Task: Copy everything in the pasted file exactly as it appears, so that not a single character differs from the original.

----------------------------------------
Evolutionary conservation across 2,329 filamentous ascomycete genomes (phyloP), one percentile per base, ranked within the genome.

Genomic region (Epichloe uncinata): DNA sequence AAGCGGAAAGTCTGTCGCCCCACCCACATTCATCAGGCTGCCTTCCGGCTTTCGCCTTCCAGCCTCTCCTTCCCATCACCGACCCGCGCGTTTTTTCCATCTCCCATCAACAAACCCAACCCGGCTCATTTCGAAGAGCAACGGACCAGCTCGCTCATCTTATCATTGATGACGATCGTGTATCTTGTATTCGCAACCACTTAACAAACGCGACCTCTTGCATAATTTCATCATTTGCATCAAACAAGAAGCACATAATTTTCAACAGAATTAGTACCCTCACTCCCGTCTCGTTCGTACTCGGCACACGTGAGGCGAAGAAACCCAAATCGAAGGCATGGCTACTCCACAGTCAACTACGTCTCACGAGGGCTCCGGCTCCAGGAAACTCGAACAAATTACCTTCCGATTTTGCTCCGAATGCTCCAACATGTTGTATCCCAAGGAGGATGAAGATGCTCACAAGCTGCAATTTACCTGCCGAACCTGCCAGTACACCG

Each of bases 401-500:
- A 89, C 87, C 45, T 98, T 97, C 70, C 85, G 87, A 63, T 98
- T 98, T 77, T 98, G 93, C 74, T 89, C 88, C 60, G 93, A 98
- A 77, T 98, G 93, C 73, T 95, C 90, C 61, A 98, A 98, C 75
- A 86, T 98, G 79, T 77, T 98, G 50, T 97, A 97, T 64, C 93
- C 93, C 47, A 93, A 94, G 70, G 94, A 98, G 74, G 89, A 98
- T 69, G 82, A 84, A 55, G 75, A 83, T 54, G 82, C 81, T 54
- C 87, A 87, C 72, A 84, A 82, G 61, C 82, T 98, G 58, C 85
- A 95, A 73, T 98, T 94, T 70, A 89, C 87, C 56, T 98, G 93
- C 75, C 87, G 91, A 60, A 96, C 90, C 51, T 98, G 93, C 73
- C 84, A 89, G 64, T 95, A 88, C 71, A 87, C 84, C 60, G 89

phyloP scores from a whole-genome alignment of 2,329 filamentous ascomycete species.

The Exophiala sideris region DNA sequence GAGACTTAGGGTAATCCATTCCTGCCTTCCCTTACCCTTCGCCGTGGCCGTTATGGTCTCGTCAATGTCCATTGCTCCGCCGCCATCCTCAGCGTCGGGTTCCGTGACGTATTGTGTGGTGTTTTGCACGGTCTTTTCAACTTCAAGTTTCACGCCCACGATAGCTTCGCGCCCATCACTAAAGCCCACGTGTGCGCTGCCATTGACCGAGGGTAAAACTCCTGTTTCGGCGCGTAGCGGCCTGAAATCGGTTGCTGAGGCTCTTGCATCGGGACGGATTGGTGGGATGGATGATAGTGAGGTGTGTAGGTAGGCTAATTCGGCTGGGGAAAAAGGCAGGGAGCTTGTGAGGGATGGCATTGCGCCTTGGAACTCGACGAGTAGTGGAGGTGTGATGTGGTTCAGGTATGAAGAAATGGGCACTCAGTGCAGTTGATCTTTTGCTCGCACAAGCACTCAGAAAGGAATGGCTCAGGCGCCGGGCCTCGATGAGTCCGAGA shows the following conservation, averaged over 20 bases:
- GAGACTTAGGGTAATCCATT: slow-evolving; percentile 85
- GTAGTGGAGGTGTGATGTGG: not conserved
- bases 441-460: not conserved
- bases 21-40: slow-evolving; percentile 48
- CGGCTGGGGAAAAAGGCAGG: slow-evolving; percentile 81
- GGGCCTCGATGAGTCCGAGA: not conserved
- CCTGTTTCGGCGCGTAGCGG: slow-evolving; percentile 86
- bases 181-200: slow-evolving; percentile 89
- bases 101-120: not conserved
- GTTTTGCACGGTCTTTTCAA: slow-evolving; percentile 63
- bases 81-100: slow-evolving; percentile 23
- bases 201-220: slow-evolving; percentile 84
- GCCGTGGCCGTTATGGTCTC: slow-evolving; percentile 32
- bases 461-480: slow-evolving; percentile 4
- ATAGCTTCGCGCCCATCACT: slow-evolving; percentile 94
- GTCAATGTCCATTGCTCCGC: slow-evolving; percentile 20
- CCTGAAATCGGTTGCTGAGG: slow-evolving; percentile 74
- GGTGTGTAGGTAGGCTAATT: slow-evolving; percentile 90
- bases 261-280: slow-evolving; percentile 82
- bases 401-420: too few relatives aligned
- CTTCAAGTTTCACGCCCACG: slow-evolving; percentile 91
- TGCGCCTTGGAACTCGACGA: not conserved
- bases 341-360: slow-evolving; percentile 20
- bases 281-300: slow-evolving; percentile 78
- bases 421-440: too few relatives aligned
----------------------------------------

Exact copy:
Evolutionary conservation across 2,329 filamentous ascomycete genomes (phyloP), one percentile per base, ranked within the genome.

Genomic region (Epichloe uncinata): DNA sequence AAGCGGAAAGTCTGTCGCCCCACCCACATTCATCAGGCTGCCTTCCGGCTTTCGCCTTCCAGCCTCTCCTTCCCATCACCGACCCGCGCGTTTTTTCCATCTCCCATCAACAAACCCAACCCGGCTCATTTCGAAGAGCAACGGACCAGCTCGCTCATCTTATCATTGATGACGATCGTGTATCTTGTATTCGCAACCACTTAACAAACGCGACCTCTTGCATAATTTCATCATTTGCATCAAACAAGAAGCACATAATTTTCAACAGAATTAGTACCCTCACTCCCGTCTCGTTCGTACTCGGCACACGTGAGGCGAAGAAACCCAAATCGAAGGCATGGCTACTCCACAGTCAACTACGTCTCACGAGGGCTCCGGCTCCAGGAAACTCGAACAAATTACCTTCCGATTTTGCTCCGAATGCTCCAACATGTTGTATCCCAAGGAGGATGAAGATGCTCACAAGCTGCAATTTACCTGCCGAACCTGCCAGTACACCG

Each of bases 401-500:
- A 89, C 87, C 45, T 98, T 97, C 70, C 85, G 87, A 63, T 98
- T 98, T 77, T 98, G 93, C 74, T 89, C 88, C 60, G 93, A 98
- A 77, T 98, G 93, C 73, T 95, C 90, C 61, A 98, A 98, C 75
- A 86, T 98, G 79, T 77, T 98, G 50, T 97, A 97, T 64, C 93
- C 93, C 47, A 93, A 94, G 70, G 94, A 98, G 74, G 89, A 98
- T 69, G 82, A 84, A 55, G 75, A 83, T 54, G 82, C 81, T 54
- C 87, A 87, C 72, A 84, A 82, G 61, C 82, T 98, G 58, C 85
- A 95, A 73, T 98, T 94, T 70, A 89, C 87, C 56, T 98, G 93
- C 75, C 87, G 91, A 60, A 96, C 90, C 51, T 98, G 93, C 73
- C 84, A 89, G 64, T 95, A 88, C 71, A 87, C 84, C 60, G 89

phyloP scores from a whole-genome alignment of 2,329 filamentous ascomycete species.

The Exophiala sideris region DNA sequence GAGACTTAGGGTAATCCATTCCTGCCTTCCCTTACCCTTCGCCGTGGCCGTTATGGTCTCGTCAATGTCCATTGCTCCGCCGCCATCCTCAGCGTCGGGTTCCGTGACGTATTGTGTGGTGTTTTGCACGGTCTTTTCAACTTCAAGTTTCACGCCCACGATAGCTTCGCGCCCATCACTAAAGCCCACGTGTGCGCTGCCATTGACCGAGGGTAAAACTCCTGTTTCGGCGCGTAGCGGCCTGAAATCGGTTGCTGAGGCTCTTGCATCGGGACGGATTGGTGGGATGGATGATAGTGAGGTGTGTAGGTAGGCTAATTCGGCTGGGGAAAAAGGCAGGGAGCTTGTGAGGGATGGCATTGCGCCTTGGAACTCGACGAGTAGTGGAGGTGTGATGTGGTTCAGGTATGAAGAAATGGGCACTCAGTGCAGTTGATCTTTTGCTCGCACAAGCACTCAGAAAGGAATGGCTCAGGCGCCGGGCCTCGATGAGTCCGAGA shows the following conservation, averaged over 20 bases:
- GAGACTTAGGGTAATCCATT: slow-evolving; percentile 85
- GTAGTGGAGGTGTGATGTGG: not conserved
- bases 441-460: not conserved
- bases 21-40: slow-evolving; percentile 48
- CGGCTGGGGAAAAAGGCAGG: slow-evolving; percentile 81
- GGGCCTCGATGAGTCCGAGA: not conserved
- CCTGTTTCGGCGCGTAGCGG: slow-evolving; percentile 86
- bases 181-200: slow-evolving; percentile 89
- bases 101-120: not conserved
- GTTTTGCACGGTCTTTTCAA: slow-evolving; percentile 63
- bases 81-100: slow-evolving; percentile 23
- bases 201-220: slow-evolving; percentile 84
- GCCGTGGCCGTTATGGTCTC: slow-evolving; percentile 32
- bases 461-480: slow-evolving; percentile 4
- ATAGCTTCGCGCCCATCACT: slow-evolving; percentile 94
- GTCAATGTCCATTGCTCCGC: slow-evolving; percentile 20
- CCTGAAATCGGTTGCTGAGG: slow-evolving; percentile 74
- GGTGTGTAGGTAGGCTAATT: slow-evolving; percentile 90
- bases 261-280: slow-evolving; percentile 82
- bases 401-420: too few relatives aligned
- CTTCAAGTTTCACGCCCACG: slow-evolving; percentile 91
- TGCGCCTTGGAACTCGACGA: not conserved
- bases 341-360: slow-evolving; percentile 20
- bases 281-300: slow-evolving; percentile 78
- bases 421-440: too few relatives aligned